II. 4b"And I saw the souls of those who had been beheaded because of their testimony of Jesus and because of the word of God" Again, this is speaking of all saints. Over the past 2,000 years the saints have been persecuted including beatings, torture, beheadings and so forth. Who among the faithful has not watched the news and put their head in their hands asking themselves: "How long, Sovereign Lord, until you avenge the injustices of the world?" (cf. Rev. 6:10).
III. 4c"[Those] who had not worshiped the beast or his image, and had not received the mark on their forehead and on their hand" It is a well-known fact that Roman Caesars expected to be worshipped as gods. This became so widespread that those without the proper identification, whatever that may have been, no one was allowed to buy or sell in the Roman marketplaces without it.
IV. 4d"[They] came to life and reigned with Christ for a thousand years." We have already demonstrated that we are "made alive in Christ". There should be no mystery that saints are priest of God and of Christ just as 1 Peter 2:9 tells us. The faithful are a "chosen race", a "royal priesthood", etc. Note that all Christians are royalty. This verse is merely stating that Christians — in their entirety — will reign with Him throughout His Dynasty.
[NOTE: The expression "reigning with Christ for a thousand years" represents the the holy, royal nation of saints (1 Pet. 2:9) of all periods until the end of the world, priests of God at this very moment. Unfortunately, this figure is often stretched well beyond its intent. Some recognize that this period is merely an indeterminate amount of time until the end.
It represents the totality of "this age", one that will cease upon Christ's reappearance at the end of the world, the end of time. Many hermeneutics simply cannot, or will not accept this as a figurative duration. Suppose we consider a passage from Psalm 50 to underscore the point:
Psalm 50:10: "“For every beast of the forest is Mine, The cattle on a thousand hills."
It this a literal 1,000 hills? Obviously, God is declaring that every beast on all hills — everywhere, belong to Him. It is surprising how many will claim that this reference in Psalm 50 is symbolic, whereas the 1,000 years in Revelation must be literal. This is terribly unfortunate, because the Book of Revelation is a treasure trove of O/T symbolism.]
V. 5"The rest of the dead did not come to life until the thousand years were completed." Again, outside the saving blood of Christ we are dead. "The rest of the dead" in this clause merely represents those who have rejected God's offer. Their eventual "coming to life" occurs at the end of time — which simply means they will rise to face God's judgment. They never experienced the "first resurrection" due to their faithlessness. Again, the "thousand years" looks toward the conclusion of the material universe (2 Pet. 3:10ff.).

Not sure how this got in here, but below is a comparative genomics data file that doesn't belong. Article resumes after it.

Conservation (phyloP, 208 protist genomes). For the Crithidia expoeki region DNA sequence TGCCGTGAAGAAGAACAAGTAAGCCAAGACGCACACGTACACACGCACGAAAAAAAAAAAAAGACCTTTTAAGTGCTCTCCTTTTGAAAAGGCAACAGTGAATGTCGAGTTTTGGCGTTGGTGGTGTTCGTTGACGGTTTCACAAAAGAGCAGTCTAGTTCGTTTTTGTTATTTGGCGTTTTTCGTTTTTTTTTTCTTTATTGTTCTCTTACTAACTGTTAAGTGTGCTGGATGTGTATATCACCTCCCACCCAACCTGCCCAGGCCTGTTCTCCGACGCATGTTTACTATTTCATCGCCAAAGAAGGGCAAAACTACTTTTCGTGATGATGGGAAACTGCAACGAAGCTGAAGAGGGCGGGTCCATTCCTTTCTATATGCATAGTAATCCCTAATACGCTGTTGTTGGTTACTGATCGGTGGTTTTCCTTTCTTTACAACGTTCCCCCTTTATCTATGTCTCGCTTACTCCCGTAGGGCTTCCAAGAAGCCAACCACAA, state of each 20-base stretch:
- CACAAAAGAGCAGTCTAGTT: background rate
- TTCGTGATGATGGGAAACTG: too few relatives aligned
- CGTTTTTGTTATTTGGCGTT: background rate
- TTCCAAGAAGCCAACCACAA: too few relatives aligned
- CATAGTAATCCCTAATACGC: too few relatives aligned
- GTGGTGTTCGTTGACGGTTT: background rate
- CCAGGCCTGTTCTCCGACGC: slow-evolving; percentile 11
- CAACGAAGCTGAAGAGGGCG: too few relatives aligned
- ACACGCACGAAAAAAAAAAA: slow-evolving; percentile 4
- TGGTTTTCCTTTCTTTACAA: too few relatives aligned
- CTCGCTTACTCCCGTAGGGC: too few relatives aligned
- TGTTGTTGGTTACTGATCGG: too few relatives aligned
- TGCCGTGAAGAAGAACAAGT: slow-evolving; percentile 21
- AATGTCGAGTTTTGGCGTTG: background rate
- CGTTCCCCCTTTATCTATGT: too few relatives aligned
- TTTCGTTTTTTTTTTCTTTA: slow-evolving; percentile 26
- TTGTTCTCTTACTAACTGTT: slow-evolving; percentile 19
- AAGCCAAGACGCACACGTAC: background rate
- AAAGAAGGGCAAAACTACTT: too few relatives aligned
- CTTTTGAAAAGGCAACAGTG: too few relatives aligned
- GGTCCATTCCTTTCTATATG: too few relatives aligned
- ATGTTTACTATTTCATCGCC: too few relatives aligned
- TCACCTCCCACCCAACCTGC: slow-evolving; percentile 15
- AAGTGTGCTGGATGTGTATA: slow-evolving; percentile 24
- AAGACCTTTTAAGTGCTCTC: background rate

VI. 5-cont"This is the first resurrection." It is unfortunate that this tiny clause appears where it does because the "first resurrection" does not apply to "the lost" whatsoever: it only applies to those who have accepted the free gift of Christ. This is believed to instead be applicable to those in the next verse: Rev. 20:6.
VII. Here, I will paraphrase the verse using bracketed notation:
6Blessed and holy is the one who has a part in the first resurrection [baptism into Christ]; over these [Christians] the second death [spiritual death] has no power, but they [Christians] will be priests of God and of Christ [all Christians are priests of God and of Christ] and will reign with Him for a thousand years [until the end of the age, the end of time]" (emphasis added).
Once this occurs, we are reigning with Christ now, on earth, as the saints of God in His Kingdom:
2 Timothy 2:11-12 "It is a trustworthy statement: For if we died with Him, we will also live with Him; 12If we endure, we will also reign with Him" (emphasis added).
If we are willing to put aside our preconceived ideas and accept the interpretation of the symbolism in the Book of Revelation (allowing Scripture to explain itself), we may then gain a much greater understanding of this enigmatic text. The celestial imagery of a dozen books in the O/T appears throughout this Book. It is only when we put those pieces together that we can begin to comprehend the great meaning being conveyed to us by God.
As one studies many O/T prophecies on the subject, it should become evident that the "first resurrection" is baptism into Christ, the "second resurrection" is the transformation of the saints into their imperishable, immortal form (1 Cor. 15:50+), while the "second death" is spiritual separation from God: first in Hades, and ultimately, the Lake of Fire.